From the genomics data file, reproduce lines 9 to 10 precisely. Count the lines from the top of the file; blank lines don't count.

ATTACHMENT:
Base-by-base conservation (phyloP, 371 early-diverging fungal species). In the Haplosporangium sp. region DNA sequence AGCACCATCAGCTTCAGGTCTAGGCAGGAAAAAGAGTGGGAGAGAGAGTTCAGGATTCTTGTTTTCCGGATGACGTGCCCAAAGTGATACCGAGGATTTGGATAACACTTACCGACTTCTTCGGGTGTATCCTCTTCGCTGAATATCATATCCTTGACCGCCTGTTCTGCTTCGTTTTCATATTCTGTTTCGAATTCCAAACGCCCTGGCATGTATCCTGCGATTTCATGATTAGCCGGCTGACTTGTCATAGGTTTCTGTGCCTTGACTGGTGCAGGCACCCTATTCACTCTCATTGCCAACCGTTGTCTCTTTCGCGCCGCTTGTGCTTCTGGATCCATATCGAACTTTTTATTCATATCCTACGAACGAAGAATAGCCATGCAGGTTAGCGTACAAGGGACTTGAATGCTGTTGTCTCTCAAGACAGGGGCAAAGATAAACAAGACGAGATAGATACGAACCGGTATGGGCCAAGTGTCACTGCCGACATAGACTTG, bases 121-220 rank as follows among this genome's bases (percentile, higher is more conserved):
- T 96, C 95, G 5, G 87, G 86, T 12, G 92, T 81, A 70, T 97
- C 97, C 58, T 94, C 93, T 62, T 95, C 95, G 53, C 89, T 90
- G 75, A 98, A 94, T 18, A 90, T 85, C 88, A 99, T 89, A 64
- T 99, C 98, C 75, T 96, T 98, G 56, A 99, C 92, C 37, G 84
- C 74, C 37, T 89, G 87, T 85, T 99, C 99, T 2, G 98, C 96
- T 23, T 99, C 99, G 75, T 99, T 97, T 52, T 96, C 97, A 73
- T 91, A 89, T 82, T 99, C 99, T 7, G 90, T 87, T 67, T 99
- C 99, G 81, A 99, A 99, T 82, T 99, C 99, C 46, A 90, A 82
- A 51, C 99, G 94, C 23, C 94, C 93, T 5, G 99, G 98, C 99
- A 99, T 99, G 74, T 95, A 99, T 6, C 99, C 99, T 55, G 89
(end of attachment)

- C 99, G 81, A 99, A 99, T 82, T 99, C 99, C 46, A 90, A 82
- A 51, C 99, G 94, C 23, C 94, C 93, T 5, G 99, G 98, C 99